The Masters tournament never lacks much. Even though it has the smallest and perhaps the weakest field of any of golf’s four major championships, the annual visit to Georgia’s Augusta National is arguably more popular with golf’s fan base than the U.S. Open, British Open or PGA Championship.
However, this upcoming 81st playing of the Masters — which tees off on Thursday – is lacking on a few fronts.
For one, Arnold Palmer won’t be there for the first time in 63 years. The King died in September, and he’ll be missed.
Also missing – except for the preliminary events – is Tiger Woods. This is the 20th anniversary of his first professional victory. It provided the Masters with its best-ever turnout of television viewers – 44 million. Woods, still not healthy after three back surgeries, kept hopes alive for his participation while he promoted his new book on his 1997 triumph but last Friday he made his withdrawal official.
Jason Day, one of the game’s brightest young stars, was on hand for Monday’s first practice day but his head isn’t fully into it. Worried about his mother’s health, he walked off the course six holes into his first match at the World Golf Championship Match Play two weeks ago and didn’t enter last week’s Shell Houston Open. He didn’t touch a club until last Friday, when he arrived in Augusta for early work on his game. His mother, battling cancer, had part of her left lung removed in surgery while Day was off the tournament trail.
The tournament won’t have a local hope, either, but Thomas Pieters comes close. The NCAA champion for Illinois in 2012, Pieters is in the field for the first time off his No. 18 world ranking at the end of 2016 and last week he was given a Special Temporary Membership for the rest of the PGA Tour season after posting two top-five finishes in six starts on the circuit this year.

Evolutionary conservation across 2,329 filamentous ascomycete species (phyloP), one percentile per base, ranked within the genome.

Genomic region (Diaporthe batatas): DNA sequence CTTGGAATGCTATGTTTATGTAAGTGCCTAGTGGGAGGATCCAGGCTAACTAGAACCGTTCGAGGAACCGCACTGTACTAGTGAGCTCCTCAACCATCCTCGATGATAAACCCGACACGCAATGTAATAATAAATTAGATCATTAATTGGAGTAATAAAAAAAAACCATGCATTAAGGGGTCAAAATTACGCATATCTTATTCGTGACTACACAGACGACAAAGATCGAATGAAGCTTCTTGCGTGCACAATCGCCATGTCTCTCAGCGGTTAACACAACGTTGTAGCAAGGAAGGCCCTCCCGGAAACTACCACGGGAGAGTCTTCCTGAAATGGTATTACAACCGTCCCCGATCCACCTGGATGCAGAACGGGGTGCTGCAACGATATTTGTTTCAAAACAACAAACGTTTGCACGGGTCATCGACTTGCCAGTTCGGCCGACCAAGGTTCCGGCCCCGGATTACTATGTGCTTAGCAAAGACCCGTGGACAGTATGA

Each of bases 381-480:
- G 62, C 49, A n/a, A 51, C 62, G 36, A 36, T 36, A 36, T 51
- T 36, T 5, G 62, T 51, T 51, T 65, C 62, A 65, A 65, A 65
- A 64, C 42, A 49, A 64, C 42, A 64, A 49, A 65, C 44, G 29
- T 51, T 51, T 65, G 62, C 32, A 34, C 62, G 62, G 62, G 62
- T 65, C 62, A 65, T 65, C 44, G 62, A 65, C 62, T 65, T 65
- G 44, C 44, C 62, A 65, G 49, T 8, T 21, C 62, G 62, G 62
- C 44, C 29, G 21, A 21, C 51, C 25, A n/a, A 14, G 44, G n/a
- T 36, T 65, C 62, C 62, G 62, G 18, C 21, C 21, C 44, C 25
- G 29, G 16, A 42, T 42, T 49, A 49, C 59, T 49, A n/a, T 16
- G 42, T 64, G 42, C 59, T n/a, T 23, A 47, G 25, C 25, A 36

Good weather is also lacking. Monday’s practice session was suspended by storms and the forecast is for much worse weather on Wednesday – when the popular Par-3 Contest and final practice rounds are scheduled.
One thing this 81st Masters does have is a clearcut favorite. World No. 1 Dustin Johnson has won this last three tournaments and arrived rested after his last-minute withdrawal at Houston. Johnson’s recent hot streak assured him the favorite’s designation even though Jordan Spieth’s finishes in the last three Masters were 2-1-2.
“Dustin Johnson is the guy to beat in golf no matter where you are,’’ insisted Spieth.
Rickie Fowler could also be a popular contender based on his two wins and eight top-10 finishes this season. He’s been in the top-five at all four majors and this is his eighth Masters, so he knows the Augusta National layout which is known for having the fastest greens on the PGA Tour.
The field has only 94 players, all invitees by the host club, and it includes the top 62 in the Official World Golf Rankings. The usual belief is that only 12-15 have the skills to win but several players who haven’t been in that category at the start of the week have gone on to win, most recently last year’s champion Danny Willett.
In fact, this is the 30th anniversary of the most unlikely Masters upset. In 1987 two of the game’s legendary stars — Greg Norman and Seve Ballesteros — went into a playoff for the title with Larry Mize, an Augusta native. Mize beat them both with a chip-in, earning a place forever on the tournament highlights reel.